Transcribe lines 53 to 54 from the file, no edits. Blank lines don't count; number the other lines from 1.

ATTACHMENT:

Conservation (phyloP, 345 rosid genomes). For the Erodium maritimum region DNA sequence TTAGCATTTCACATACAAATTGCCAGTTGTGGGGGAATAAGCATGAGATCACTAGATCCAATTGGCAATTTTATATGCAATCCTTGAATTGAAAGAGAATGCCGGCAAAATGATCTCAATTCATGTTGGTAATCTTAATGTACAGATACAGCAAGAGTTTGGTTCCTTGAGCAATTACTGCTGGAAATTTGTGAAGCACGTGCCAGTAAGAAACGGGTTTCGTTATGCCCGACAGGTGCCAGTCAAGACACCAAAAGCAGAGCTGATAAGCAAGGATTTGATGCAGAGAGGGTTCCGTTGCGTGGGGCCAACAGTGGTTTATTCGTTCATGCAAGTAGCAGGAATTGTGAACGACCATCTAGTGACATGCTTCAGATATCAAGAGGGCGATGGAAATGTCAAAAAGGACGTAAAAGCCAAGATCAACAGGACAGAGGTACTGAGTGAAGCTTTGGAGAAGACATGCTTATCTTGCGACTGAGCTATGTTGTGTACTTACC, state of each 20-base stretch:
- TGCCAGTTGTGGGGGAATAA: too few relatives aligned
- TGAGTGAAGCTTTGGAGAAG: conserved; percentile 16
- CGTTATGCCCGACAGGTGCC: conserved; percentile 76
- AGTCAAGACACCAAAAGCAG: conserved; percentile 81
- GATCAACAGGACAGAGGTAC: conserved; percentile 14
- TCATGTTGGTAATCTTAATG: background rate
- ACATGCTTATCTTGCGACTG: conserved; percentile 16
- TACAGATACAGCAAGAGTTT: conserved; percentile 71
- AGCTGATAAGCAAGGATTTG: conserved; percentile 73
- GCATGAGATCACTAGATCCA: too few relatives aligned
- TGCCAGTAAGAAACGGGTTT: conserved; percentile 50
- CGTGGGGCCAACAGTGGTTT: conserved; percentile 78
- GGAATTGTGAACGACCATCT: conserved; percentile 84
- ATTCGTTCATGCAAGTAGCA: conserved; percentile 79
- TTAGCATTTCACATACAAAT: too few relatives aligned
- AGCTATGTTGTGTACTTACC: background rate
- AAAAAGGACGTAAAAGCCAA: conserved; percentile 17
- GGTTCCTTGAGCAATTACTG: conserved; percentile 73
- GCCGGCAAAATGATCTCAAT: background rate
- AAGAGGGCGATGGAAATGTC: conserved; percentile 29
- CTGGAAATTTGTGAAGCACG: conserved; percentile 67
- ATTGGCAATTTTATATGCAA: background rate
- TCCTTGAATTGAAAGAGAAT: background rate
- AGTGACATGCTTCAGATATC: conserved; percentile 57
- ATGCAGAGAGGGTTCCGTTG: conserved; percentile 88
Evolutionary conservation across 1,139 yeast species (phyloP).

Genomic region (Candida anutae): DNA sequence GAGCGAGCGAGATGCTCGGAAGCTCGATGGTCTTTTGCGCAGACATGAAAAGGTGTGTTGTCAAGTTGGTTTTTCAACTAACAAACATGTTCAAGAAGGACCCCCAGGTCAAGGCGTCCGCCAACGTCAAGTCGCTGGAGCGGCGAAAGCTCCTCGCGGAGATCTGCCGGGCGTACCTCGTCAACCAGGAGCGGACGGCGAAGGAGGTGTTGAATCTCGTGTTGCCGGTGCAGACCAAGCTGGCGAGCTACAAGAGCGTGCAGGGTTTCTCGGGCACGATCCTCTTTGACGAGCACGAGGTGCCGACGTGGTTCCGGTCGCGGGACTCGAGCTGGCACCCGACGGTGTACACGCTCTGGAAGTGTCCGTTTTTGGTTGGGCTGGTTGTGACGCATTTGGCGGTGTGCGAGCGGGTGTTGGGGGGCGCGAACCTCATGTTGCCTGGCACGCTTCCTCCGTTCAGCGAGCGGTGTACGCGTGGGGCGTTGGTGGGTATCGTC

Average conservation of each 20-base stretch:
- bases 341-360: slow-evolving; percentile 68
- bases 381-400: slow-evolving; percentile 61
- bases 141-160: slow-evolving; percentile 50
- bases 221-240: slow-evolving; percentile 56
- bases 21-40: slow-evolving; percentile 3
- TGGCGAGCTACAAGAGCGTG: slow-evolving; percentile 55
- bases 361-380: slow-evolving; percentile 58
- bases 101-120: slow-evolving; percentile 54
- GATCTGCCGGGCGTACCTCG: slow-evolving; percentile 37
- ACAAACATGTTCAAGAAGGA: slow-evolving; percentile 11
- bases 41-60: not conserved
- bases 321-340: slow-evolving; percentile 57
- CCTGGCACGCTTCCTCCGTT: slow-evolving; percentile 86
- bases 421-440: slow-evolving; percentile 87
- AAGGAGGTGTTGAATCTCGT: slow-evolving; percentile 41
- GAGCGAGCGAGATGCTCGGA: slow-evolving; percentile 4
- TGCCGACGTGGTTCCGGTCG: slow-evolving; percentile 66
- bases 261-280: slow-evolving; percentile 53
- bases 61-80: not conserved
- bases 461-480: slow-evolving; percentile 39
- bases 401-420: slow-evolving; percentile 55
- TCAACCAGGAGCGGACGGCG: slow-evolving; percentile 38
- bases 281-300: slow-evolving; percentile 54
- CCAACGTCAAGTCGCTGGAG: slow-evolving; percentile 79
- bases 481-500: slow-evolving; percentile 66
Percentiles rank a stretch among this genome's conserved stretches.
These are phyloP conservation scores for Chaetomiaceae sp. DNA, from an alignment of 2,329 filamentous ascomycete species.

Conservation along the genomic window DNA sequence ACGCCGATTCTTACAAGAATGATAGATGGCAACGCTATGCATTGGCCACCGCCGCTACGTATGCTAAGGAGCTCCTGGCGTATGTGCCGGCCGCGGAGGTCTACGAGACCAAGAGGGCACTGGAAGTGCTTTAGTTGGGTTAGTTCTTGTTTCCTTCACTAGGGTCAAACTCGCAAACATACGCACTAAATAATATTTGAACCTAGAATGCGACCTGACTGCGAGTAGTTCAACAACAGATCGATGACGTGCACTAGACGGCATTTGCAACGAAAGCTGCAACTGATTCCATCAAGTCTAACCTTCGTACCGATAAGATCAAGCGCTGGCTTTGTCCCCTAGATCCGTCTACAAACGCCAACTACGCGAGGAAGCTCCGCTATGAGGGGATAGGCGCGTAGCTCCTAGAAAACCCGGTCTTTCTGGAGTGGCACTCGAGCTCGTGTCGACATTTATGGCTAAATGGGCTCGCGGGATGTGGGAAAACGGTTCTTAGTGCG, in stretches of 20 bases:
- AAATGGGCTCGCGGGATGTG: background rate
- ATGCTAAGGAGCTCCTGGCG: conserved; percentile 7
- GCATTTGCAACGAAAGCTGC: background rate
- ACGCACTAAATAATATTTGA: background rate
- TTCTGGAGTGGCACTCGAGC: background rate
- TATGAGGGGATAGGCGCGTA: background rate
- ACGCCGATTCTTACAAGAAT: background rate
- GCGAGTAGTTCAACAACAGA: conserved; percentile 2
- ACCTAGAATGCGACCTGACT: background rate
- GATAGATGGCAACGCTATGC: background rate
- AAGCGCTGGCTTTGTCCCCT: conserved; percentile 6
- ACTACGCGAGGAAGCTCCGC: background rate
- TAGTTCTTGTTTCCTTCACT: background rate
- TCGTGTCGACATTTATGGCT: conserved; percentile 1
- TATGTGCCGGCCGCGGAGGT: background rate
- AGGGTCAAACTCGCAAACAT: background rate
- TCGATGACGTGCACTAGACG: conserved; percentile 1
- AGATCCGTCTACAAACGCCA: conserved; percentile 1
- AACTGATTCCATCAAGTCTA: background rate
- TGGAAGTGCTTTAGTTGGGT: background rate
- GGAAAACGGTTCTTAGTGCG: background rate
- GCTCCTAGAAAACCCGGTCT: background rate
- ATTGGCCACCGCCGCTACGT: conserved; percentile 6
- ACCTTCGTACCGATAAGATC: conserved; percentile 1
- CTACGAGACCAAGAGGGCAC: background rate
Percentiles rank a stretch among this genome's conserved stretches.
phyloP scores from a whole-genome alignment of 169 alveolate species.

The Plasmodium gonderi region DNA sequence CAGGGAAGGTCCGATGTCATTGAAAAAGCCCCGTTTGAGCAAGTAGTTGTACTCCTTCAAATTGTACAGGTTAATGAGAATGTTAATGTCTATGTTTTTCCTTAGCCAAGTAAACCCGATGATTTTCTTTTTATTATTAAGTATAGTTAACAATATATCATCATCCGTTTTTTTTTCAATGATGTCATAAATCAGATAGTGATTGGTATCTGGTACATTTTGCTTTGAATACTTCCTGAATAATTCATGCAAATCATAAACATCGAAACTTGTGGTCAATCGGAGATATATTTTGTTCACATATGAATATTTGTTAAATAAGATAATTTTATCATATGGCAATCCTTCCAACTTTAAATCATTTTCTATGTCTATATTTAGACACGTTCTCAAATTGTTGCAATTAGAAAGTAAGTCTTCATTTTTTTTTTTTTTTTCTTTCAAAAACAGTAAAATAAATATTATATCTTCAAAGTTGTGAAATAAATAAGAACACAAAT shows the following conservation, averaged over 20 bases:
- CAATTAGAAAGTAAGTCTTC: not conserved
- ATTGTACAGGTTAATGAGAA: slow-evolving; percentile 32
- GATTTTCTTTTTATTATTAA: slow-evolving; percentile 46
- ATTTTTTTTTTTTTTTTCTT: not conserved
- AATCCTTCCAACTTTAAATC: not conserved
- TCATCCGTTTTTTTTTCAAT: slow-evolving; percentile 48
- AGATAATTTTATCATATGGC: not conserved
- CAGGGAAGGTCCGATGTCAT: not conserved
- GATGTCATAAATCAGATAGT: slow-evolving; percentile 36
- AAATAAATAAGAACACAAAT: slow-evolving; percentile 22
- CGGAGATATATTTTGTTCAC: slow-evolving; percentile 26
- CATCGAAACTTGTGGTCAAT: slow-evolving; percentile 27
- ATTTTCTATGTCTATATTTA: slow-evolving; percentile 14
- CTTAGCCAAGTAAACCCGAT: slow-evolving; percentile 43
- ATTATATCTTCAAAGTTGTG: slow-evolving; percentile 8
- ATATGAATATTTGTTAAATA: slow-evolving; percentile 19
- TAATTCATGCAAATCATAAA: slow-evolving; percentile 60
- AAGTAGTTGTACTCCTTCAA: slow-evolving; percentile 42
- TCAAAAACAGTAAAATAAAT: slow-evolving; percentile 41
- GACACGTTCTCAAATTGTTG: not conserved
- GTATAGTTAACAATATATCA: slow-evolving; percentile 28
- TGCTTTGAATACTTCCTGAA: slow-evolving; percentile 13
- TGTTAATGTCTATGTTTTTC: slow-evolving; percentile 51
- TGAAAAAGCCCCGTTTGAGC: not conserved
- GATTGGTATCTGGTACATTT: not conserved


- CCAACGTCAAGTCGCTGGAG: slow-evolving; percentile 79
- bases 481-500: slow-evolving; percentile 66